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Life lesson: clean while no one watches
I am skilled at purging things from cupboards, closets and basements. It’s something I learned from my mom, who has never been afraid to set a dumpster below a second-story window and throw out armloads of junk.
Mom doesn’t even sort through the piles. No, she plays like it’s an extreme sport: How many pounds of junk can I throw out the window without letting go of something I need?
Mom will even throw out the morning paper and your cereal if you don’t read or eat it quick enough.
Her "Inbox" is always empty. Always.
Growing up with this, I developed a low tolerance for clutter. Those reality television shows about hoarders are not entertainment for me; they are a nightmare. Five years ago, my skills were put to the ultimate test when we moved from a 3,000 square-foot home in Florida to a 1,500 square-foot one in Maine.
I literally had to to throw out or give away half of our things. And it was liberating. Living with less felt right. Over time, however, the basement started to fill up again. The boys’ closets were stuffed. And one kitchen cabinet door wouldn’t close unless the saucepan handles inside were delicately lifted up at an angle and held there until the last second, when the door was latched shut.
I have scars on my wrist from this maneuver. Last week, I couldn’t take it anymore. It was time to clean, purge and reclaim space. Naturally, I begged my mom to come up from Virginia to help me with this.
Together, we are a formidable force. We can plow through piles like aggressively large lawnmowers that spit out grass clippings and chewed up leaves from the back. We don’t rest until there are no more trash bags in the basement and the last load has been hauled off to the dump, recycling or Goodwill.
But Mom couldn’t come to help me. I had to face it alone. Oh, sure, I have three sons and a husband to pitch in, but none of them—except maybe, Owen, 11—share my passion for emptying closets and drawers.
In fact, everyone, except Owen, runs away when I bring out the industrial-size trash bags. If Mom is the ultimate organizer and I’m her protege, my husband, Dustin, in particular, is her antithesis.
Dustin is a rescuer of things and junk.
Regular readers might remember a column several years ago when I tried to get rid of Dustin’s 4,000 (slight overstatement) coffee mugs at a garage sale. While neighbors and community members browsed our belongings strewn across the front lawn, Dustin followed close behind them and rescued all of his coffee mugs. “That’s not for sale,” he said.
One by one, he took everything that belonged to him and put it back inside our house. Only, he didn’t find places for these rescued objects. He just left them on the floor and the kitchen counter.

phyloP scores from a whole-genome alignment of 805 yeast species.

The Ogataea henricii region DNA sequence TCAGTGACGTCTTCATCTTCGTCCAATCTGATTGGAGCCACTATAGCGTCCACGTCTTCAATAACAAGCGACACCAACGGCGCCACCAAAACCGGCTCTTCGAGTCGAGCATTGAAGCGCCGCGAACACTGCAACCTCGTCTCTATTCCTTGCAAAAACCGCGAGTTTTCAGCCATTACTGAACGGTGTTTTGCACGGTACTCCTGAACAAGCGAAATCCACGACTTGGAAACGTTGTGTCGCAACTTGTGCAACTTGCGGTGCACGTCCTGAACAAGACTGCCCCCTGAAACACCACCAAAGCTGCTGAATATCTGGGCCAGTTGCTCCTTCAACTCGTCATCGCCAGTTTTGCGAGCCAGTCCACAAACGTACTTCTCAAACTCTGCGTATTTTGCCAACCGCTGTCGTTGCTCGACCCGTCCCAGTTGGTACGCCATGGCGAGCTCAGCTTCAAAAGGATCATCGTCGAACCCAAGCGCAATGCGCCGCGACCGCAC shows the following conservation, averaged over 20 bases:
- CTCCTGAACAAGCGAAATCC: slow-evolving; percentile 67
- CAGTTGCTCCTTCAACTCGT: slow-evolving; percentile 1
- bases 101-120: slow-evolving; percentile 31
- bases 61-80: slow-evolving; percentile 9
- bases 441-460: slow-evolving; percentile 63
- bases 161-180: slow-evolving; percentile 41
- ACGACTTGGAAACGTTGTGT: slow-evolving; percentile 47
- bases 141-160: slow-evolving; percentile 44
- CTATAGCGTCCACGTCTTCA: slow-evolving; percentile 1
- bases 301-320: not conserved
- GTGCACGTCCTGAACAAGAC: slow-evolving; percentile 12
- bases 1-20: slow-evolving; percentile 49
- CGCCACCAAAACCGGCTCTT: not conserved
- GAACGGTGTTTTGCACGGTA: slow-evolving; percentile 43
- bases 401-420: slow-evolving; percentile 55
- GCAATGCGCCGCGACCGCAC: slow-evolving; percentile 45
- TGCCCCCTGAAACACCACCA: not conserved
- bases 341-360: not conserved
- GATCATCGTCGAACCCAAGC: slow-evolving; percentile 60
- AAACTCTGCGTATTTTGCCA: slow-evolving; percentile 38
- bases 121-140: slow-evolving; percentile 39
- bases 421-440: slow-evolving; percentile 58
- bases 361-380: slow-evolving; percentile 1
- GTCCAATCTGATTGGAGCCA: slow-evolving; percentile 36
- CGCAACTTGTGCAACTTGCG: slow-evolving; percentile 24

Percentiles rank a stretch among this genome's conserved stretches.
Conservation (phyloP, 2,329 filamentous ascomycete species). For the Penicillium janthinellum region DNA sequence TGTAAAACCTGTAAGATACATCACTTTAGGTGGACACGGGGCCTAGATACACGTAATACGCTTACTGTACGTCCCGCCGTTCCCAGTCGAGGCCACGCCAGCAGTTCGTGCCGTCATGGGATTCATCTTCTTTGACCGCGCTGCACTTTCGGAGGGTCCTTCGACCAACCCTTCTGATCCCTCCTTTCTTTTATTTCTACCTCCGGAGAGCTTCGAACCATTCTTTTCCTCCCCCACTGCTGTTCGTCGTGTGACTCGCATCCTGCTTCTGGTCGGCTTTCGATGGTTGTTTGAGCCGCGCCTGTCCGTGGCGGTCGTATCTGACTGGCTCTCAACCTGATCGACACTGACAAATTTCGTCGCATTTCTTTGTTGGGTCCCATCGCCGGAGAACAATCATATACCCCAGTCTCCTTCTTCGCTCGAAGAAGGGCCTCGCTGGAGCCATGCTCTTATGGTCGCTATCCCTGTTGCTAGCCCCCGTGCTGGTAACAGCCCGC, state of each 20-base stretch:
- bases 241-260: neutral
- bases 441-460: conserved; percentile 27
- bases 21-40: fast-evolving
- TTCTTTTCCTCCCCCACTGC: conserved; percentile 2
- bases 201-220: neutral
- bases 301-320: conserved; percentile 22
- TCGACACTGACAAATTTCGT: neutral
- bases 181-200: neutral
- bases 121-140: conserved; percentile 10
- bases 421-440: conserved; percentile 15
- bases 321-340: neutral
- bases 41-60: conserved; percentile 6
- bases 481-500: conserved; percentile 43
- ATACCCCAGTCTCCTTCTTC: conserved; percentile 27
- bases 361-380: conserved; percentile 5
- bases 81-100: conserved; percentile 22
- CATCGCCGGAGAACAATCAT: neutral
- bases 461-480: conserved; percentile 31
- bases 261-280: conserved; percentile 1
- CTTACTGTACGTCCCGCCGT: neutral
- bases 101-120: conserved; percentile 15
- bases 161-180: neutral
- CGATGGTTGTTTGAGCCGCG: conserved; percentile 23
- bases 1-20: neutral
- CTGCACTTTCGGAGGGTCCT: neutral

You see, Dustin doesn’t really want to use those things again. He just wants to have them. It is for this same reason that we own knives that supposedly can cut through tennis shoes. Said knives do not, however, cut through the average tomato, and yet Dustin won’t let me throw them out.
So, I did all my cleaning while Dustin was out of town. He would not see the boxes of coffee mugs and utensils leaving our door. He could not rescue anything. My helper was Owen.
Owen and I plowed through bins of old, broken toys and clothes that no one has worn. We purged the basement, the attic, the kitchen cabinets and everyone’s closet.
We sorted through winter gear, board games, DVDs and CDs. (Are you tired yet?) And at the end of the week, while the boys were at school, I took a load of filled boxes and bags to the Goodwill.
Any good cleaner knows it’s important to get rid of the donations before past owners notice. One time, when I was getting rid of a talking puppy from Lindell’s closet, it “barked” from the depths of a trash bag in the trunk of the car—and Lindell heard it.
“Is that my puppy? Is it in the car? Why would my talking puppy be in the car?”
This time, I rode to Goodwill in silence. There only was the occasional programmed voices coming from the boys’ old Star Wars Millenium Falcon. A storm trooper hat made shooting sounds.
A toy cash register dinged. I was getting rid of it all. But when I opened the car door at Goodwill, suddenly it occurred to me: my boys’ childhoods were in boxes and bags in the back of the van.
Dustin’s mugs laid at the bottom of a box. My heart broke a little. Tears came to my eyes. I felt pangs of sadness and guilt.
Then I took a deep breath, steadied my hands, and threw everything out.
Because, really, If I don’t save us from Hoarders, who will?